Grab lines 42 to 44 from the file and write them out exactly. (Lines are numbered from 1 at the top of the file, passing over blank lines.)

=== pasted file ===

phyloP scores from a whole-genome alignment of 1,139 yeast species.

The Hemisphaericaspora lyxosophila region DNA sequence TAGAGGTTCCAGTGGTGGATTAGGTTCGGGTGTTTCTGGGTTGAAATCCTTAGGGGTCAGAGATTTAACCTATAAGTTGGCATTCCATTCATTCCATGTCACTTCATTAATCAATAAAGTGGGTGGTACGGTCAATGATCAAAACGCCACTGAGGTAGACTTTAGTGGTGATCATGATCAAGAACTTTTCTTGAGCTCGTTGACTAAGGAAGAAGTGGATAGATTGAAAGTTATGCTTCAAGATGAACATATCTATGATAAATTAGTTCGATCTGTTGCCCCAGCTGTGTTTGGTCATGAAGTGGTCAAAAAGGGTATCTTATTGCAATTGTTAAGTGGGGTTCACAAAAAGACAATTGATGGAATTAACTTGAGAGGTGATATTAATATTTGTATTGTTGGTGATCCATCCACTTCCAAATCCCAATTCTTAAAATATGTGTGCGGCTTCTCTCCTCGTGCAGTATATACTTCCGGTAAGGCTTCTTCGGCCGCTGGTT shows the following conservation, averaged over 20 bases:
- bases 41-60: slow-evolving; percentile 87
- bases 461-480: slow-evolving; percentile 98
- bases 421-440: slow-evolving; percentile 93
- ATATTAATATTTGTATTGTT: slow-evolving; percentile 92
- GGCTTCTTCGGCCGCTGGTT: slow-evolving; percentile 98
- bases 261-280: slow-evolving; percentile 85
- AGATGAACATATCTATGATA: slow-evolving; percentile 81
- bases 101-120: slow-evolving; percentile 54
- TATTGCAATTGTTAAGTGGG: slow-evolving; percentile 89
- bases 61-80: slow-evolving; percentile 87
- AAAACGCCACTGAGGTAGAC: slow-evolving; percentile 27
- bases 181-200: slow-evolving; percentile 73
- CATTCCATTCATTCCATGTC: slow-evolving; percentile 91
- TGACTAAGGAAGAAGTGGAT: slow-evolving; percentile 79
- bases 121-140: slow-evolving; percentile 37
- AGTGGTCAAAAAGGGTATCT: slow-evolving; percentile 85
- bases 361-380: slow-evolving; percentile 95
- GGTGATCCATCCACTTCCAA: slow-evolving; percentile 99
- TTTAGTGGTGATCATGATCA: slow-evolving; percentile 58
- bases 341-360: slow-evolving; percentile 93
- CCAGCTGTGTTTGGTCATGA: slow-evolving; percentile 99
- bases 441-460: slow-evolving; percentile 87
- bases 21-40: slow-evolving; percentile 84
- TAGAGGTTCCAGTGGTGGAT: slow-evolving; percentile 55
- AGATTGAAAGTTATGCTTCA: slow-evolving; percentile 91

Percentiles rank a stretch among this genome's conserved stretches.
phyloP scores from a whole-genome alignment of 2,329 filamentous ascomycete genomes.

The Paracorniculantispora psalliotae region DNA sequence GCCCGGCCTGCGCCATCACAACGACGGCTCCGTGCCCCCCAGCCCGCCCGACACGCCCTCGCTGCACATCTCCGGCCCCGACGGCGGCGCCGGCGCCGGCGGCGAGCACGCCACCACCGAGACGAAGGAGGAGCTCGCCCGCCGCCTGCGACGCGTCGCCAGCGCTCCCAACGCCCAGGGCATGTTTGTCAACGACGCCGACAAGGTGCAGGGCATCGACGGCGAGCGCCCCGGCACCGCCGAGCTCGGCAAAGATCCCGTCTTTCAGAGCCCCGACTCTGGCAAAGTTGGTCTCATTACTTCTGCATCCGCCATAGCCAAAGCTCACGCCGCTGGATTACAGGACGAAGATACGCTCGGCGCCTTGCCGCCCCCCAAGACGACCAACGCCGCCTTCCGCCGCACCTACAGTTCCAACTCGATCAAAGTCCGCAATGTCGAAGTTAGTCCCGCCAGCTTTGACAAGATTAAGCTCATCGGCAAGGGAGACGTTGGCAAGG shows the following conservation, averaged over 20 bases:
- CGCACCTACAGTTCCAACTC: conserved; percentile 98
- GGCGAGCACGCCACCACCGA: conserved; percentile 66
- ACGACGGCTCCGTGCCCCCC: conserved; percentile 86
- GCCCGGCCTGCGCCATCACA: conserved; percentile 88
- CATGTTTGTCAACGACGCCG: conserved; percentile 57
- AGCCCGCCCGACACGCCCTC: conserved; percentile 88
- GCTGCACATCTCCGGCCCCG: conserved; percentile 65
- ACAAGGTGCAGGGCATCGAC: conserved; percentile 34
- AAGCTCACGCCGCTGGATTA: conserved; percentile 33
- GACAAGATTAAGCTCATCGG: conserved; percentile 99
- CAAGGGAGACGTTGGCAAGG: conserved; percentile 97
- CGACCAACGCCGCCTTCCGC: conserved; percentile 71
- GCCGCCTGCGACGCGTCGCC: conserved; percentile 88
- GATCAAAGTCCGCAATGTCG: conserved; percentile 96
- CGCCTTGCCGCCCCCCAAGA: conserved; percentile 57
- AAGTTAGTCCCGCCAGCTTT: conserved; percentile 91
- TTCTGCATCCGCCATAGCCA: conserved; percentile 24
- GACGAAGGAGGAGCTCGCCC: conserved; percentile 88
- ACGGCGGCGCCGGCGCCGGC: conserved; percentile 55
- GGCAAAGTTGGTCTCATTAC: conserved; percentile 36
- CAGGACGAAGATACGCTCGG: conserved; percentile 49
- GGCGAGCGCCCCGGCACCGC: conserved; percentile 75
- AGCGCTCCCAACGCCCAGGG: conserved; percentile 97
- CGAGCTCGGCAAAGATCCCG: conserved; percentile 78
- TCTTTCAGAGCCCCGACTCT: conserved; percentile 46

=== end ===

- CGACCAACGCCGCCTTCCGC: conserved; percentile 71
- GCCGCCTGCGACGCGTCGCC: conserved; percentile 88
- GATCAAAGTCCGCAATGTCG: conserved; percentile 96